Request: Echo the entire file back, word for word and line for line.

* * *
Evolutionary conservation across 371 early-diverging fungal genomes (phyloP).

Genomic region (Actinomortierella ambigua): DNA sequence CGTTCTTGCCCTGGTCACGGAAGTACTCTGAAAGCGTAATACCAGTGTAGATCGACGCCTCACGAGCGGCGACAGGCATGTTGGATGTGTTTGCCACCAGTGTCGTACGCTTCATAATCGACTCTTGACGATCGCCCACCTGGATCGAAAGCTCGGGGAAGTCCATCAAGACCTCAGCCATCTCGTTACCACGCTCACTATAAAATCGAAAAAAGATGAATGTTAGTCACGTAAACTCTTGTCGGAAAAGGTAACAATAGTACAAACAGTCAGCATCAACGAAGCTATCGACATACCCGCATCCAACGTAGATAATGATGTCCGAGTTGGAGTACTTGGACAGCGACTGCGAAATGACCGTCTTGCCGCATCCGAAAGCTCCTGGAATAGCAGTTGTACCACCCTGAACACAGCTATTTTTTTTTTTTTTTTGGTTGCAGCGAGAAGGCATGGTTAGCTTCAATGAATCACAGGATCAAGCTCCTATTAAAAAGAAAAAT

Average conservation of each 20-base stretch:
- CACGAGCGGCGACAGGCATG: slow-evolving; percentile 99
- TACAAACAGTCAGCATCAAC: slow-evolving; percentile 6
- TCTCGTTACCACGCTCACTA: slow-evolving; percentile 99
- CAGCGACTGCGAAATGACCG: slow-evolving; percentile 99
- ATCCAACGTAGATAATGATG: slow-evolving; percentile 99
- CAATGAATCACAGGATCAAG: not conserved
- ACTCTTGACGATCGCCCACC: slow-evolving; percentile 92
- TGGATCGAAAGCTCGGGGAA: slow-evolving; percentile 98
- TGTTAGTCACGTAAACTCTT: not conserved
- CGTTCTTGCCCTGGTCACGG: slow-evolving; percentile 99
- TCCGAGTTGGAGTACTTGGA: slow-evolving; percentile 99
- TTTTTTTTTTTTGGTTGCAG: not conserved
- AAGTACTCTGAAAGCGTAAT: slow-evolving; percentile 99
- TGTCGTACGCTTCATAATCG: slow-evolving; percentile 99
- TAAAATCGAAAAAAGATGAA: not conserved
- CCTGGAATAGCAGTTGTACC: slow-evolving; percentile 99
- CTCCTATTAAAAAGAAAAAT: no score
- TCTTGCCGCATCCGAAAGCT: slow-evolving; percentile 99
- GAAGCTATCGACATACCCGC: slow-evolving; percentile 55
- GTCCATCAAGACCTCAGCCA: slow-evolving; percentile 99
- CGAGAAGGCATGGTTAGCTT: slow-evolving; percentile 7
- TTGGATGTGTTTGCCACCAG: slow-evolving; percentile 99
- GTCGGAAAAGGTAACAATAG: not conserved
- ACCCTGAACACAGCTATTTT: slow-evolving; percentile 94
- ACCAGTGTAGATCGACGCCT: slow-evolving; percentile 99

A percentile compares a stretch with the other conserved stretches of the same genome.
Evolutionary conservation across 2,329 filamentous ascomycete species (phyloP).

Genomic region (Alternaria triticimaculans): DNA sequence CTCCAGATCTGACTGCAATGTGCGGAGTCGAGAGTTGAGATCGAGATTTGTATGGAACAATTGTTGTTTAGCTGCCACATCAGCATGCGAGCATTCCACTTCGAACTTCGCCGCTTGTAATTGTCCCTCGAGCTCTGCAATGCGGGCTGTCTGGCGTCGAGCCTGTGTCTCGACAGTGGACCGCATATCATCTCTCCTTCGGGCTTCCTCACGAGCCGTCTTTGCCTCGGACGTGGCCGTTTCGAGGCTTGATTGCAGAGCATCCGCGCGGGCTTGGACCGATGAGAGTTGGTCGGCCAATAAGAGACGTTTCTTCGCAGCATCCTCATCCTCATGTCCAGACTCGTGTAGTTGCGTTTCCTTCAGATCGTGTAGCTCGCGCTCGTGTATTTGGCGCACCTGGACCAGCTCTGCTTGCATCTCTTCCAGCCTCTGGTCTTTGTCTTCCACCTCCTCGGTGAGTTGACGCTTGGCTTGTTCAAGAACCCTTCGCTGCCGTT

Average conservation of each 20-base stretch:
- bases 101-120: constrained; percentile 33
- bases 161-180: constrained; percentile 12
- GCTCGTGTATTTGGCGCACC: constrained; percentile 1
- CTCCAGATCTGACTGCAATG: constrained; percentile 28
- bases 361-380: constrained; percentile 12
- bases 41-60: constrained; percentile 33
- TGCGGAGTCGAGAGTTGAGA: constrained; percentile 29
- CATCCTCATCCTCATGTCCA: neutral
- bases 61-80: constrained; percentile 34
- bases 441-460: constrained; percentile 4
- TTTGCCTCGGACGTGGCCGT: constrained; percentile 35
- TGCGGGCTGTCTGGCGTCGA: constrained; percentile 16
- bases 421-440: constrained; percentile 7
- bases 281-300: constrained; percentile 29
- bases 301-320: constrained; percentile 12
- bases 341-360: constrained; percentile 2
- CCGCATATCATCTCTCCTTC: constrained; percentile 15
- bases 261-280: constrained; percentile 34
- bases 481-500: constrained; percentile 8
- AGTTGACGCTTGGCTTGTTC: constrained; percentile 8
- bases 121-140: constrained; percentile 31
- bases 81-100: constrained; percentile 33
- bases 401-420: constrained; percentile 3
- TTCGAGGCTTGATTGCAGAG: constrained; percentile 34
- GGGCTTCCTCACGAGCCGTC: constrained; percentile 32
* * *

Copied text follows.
Evolutionary conservation across 371 early-diverging fungal genomes (phyloP).

Genomic region (Actinomortierella ambigua): DNA sequence CGTTCTTGCCCTGGTCACGGAAGTACTCTGAAAGCGTAATACCAGTGTAGATCGACGCCTCACGAGCGGCGACAGGCATGTTGGATGTGTTTGCCACCAGTGTCGTACGCTTCATAATCGACTCTTGACGATCGCCCACCTGGATCGAAAGCTCGGGGAAGTCCATCAAGACCTCAGCCATCTCGTTACCACGCTCACTATAAAATCGAAAAAAGATGAATGTTAGTCACGTAAACTCTTGTCGGAAAAGGTAACAATAGTACAAACAGTCAGCATCAACGAAGCTATCGACATACCCGCATCCAACGTAGATAATGATGTCCGAGTTGGAGTACTTGGACAGCGACTGCGAAATGACCGTCTTGCCGCATCCGAAAGCTCCTGGAATAGCAGTTGTACCACCCTGAACACAGCTATTTTTTTTTTTTTTTTGGTTGCAGCGAGAAGGCATGGTTAGCTTCAATGAATCACAGGATCAAGCTCCTATTAAAAAGAAAAAT

Average conservation of each 20-base stretch:
- CACGAGCGGCGACAGGCATG: slow-evolving; percentile 99
- TACAAACAGTCAGCATCAAC: slow-evolving; percentile 6
- TCTCGTTACCACGCTCACTA: slow-evolving; percentile 99
- CAGCGACTGCGAAATGACCG: slow-evolving; percentile 99
- ATCCAACGTAGATAATGATG: slow-evolving; percentile 99
- CAATGAATCACAGGATCAAG: not conserved
- ACTCTTGACGATCGCCCACC: slow-evolving; percentile 92
- TGGATCGAAAGCTCGGGGAA: slow-evolving; percentile 98
- TGTTAGTCACGTAAACTCTT: not conserved
- CGTTCTTGCCCTGGTCACGG: slow-evolving; percentile 99
- TCCGAGTTGGAGTACTTGGA: slow-evolving; percentile 99
- TTTTTTTTTTTTGGTTGCAG: not conserved
- AAGTACTCTGAAAGCGTAAT: slow-evolving; percentile 99
- TGTCGTACGCTTCATAATCG: slow-evolving; percentile 99
- TAAAATCGAAAAAAGATGAA: not conserved
- CCTGGAATAGCAGTTGTACC: slow-evolving; percentile 99
- CTCCTATTAAAAAGAAAAAT: no score
- TCTTGCCGCATCCGAAAGCT: slow-evolving; percentile 99
- GAAGCTATCGACATACCCGC: slow-evolving; percentile 55
- GTCCATCAAGACCTCAGCCA: slow-evolving; percentile 99
- CGAGAAGGCATGGTTAGCTT: slow-evolving; percentile 7
- TTGGATGTGTTTGCCACCAG: slow-evolving; percentile 99
- GTCGGAAAAGGTAACAATAG: not conserved
- ACCCTGAACACAGCTATTTT: slow-evolving; percentile 94
- ACCAGTGTAGATCGACGCCT: slow-evolving; percentile 99

A percentile compares a stretch with the other conserved stretches of the same genome.
Evolutionary conservation across 2,329 filamentous ascomycete species (phyloP).

Genomic region (Alternaria triticimaculans): DNA sequence CTCCAGATCTGACTGCAATGTGCGGAGTCGAGAGTTGAGATCGAGATTTGTATGGAACAATTGTTGTTTAGCTGCCACATCAGCATGCGAGCATTCCACTTCGAACTTCGCCGCTTGTAATTGTCCCTCGAGCTCTGCAATGCGGGCTGTCTGGCGTCGAGCCTGTGTCTCGACAGTGGACCGCATATCATCTCTCCTTCGGGCTTCCTCACGAGCCGTCTTTGCCTCGGACGTGGCCGTTTCGAGGCTTGATTGCAGAGCATCCGCGCGGGCTTGGACCGATGAGAGTTGGTCGGCCAATAAGAGACGTTTCTTCGCAGCATCCTCATCCTCATGTCCAGACTCGTGTAGTTGCGTTTCCTTCAGATCGTGTAGCTCGCGCTCGTGTATTTGGCGCACCTGGACCAGCTCTGCTTGCATCTCTTCCAGCCTCTGGTCTTTGTCTTCCACCTCCTCGGTGAGTTGACGCTTGGCTTGTTCAAGAACCCTTCGCTGCCGTT

Average conservation of each 20-base stretch:
- bases 101-120: constrained; percentile 33
- bases 161-180: constrained; percentile 12
- GCTCGTGTATTTGGCGCACC: constrained; percentile 1
- CTCCAGATCTGACTGCAATG: constrained; percentile 28
- bases 361-380: constrained; percentile 12
- bases 41-60: constrained; percentile 33
- TGCGGAGTCGAGAGTTGAGA: constrained; percentile 29
- CATCCTCATCCTCATGTCCA: neutral
- bases 61-80: constrained; percentile 34
- bases 441-460: constrained; percentile 4
- TTTGCCTCGGACGTGGCCGT: constrained; percentile 35
- TGCGGGCTGTCTGGCGTCGA: constrained; percentile 16
- bases 421-440: constrained; percentile 7
- bases 281-300: constrained; percentile 29
- bases 301-320: constrained; percentile 12
- bases 341-360: constrained; percentile 2
- CCGCATATCATCTCTCCTTC: constrained; percentile 15
- bases 261-280: constrained; percentile 34
- bases 481-500: constrained; percentile 8
- AGTTGACGCTTGGCTTGTTC: constrained; percentile 8
- bases 121-140: constrained; percentile 31
- bases 81-100: constrained; percentile 33
- bases 401-420: constrained; percentile 3
- TTCGAGGCTTGATTGCAGAG: constrained; percentile 34
- GGGCTTCCTCACGAGCCGTC: constrained; percentile 32